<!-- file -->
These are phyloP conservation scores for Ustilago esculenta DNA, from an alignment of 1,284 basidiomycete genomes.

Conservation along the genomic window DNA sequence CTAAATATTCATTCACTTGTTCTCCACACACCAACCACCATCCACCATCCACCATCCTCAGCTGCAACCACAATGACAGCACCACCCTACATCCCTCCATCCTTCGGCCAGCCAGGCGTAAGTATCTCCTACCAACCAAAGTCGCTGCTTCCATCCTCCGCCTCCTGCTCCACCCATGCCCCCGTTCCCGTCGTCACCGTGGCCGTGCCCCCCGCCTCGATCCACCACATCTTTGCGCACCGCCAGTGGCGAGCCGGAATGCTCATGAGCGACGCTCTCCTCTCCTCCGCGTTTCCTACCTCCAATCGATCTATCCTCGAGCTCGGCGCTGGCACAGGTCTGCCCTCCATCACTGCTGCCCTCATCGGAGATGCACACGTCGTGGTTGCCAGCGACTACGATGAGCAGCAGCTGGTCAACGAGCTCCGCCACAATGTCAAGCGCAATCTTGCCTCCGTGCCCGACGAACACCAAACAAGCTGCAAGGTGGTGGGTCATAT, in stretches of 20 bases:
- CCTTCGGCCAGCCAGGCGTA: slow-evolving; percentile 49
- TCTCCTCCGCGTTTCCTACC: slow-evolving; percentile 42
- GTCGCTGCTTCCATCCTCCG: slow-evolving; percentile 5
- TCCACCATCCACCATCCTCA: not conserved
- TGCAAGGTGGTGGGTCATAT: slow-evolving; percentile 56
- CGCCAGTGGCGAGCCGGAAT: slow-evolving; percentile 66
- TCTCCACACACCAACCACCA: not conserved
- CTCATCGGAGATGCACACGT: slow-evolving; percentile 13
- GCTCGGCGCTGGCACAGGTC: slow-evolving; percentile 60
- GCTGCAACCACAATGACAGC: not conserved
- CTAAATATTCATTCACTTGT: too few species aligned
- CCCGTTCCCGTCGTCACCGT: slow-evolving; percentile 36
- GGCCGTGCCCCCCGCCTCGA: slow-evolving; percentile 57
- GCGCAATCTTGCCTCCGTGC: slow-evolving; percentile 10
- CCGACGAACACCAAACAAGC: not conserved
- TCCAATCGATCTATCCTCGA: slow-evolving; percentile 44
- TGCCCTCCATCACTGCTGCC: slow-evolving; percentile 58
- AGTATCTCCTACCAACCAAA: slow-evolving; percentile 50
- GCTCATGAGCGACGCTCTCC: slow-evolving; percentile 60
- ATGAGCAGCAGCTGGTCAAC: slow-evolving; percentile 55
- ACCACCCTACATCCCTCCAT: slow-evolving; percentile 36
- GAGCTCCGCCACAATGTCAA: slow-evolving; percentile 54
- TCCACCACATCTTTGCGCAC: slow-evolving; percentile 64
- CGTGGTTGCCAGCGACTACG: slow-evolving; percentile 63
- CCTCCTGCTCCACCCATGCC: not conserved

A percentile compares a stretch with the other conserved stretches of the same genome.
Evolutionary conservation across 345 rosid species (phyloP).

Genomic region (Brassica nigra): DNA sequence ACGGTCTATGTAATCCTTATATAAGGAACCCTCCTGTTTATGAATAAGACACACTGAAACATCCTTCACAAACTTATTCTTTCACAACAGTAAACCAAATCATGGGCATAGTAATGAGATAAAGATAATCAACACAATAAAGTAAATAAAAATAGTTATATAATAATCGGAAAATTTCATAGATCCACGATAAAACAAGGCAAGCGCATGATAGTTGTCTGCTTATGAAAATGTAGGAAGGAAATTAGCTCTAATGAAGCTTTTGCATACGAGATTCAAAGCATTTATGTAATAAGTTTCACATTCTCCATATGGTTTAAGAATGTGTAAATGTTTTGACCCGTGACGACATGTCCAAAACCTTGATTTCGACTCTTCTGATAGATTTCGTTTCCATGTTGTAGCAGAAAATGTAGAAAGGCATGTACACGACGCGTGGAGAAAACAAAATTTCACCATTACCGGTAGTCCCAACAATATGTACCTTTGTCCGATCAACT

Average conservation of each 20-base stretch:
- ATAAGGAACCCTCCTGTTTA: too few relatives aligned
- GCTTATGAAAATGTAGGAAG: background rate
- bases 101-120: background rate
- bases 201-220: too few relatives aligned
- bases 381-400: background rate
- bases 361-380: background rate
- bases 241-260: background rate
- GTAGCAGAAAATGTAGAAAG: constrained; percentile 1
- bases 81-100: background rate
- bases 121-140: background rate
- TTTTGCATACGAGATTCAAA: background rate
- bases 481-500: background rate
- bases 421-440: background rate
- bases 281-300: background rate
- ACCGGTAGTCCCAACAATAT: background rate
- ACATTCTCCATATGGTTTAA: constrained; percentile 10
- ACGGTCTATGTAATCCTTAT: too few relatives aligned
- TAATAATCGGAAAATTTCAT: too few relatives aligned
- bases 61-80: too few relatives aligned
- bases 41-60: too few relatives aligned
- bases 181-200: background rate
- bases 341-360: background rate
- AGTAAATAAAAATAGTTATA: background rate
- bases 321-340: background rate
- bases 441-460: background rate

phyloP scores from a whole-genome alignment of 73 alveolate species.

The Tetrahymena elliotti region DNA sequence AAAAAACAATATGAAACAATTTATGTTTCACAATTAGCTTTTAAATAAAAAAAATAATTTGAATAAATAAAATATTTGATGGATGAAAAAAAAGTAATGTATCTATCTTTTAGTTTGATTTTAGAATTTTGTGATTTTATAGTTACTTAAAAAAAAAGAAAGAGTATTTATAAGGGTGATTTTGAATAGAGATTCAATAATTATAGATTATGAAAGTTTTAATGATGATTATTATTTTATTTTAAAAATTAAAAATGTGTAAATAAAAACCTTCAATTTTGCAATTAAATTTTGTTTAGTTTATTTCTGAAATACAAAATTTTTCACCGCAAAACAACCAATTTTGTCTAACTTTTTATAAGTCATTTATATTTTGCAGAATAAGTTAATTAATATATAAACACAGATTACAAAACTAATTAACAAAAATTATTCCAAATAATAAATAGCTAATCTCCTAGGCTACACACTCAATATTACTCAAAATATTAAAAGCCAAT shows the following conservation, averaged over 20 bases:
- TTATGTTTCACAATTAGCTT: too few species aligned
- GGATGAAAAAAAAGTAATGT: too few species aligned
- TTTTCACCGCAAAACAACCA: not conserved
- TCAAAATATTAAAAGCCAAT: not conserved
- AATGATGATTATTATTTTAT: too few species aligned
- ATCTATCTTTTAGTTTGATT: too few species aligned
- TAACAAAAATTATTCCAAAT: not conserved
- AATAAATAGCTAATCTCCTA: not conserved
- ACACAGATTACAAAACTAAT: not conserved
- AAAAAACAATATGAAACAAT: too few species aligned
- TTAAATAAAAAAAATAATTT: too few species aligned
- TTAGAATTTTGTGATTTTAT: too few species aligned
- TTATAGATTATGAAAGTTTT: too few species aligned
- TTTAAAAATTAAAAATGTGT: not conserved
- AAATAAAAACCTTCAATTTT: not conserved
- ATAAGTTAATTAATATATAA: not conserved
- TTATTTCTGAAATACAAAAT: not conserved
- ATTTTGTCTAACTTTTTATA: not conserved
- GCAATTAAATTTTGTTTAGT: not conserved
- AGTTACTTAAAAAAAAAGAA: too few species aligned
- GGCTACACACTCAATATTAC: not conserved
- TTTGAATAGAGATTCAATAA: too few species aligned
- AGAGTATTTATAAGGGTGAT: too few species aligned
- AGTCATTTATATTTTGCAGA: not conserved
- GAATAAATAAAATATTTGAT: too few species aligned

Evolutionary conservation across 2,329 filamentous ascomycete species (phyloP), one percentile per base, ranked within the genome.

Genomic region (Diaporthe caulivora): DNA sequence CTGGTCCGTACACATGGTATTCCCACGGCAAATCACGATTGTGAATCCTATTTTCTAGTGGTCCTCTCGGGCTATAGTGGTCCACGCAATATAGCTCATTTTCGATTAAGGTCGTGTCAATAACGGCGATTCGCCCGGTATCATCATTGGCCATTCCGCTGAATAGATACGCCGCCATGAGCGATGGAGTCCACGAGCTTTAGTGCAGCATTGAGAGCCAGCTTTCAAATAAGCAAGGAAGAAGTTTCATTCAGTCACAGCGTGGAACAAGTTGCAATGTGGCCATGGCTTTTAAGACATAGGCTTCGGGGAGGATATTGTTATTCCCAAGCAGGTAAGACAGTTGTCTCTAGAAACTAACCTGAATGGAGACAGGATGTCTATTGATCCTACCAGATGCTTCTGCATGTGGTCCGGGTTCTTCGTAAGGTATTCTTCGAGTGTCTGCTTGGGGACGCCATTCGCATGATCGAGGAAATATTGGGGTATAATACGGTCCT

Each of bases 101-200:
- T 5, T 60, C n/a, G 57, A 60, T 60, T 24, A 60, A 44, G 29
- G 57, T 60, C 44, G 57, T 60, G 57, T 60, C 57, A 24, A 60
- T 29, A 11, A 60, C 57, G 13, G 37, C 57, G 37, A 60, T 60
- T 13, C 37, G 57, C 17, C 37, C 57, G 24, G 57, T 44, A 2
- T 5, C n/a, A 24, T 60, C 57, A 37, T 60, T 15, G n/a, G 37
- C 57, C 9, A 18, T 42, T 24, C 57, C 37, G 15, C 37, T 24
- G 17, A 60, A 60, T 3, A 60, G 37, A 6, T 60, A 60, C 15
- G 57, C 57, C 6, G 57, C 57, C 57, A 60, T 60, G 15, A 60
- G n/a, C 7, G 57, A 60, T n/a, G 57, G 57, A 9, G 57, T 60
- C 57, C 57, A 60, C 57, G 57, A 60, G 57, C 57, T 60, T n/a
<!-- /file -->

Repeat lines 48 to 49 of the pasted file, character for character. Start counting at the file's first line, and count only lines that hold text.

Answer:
- ACGGTCTATGTAATCCTTAT: too few relatives aligned
- TAATAATCGGAAAATTTCAT: too few relatives aligned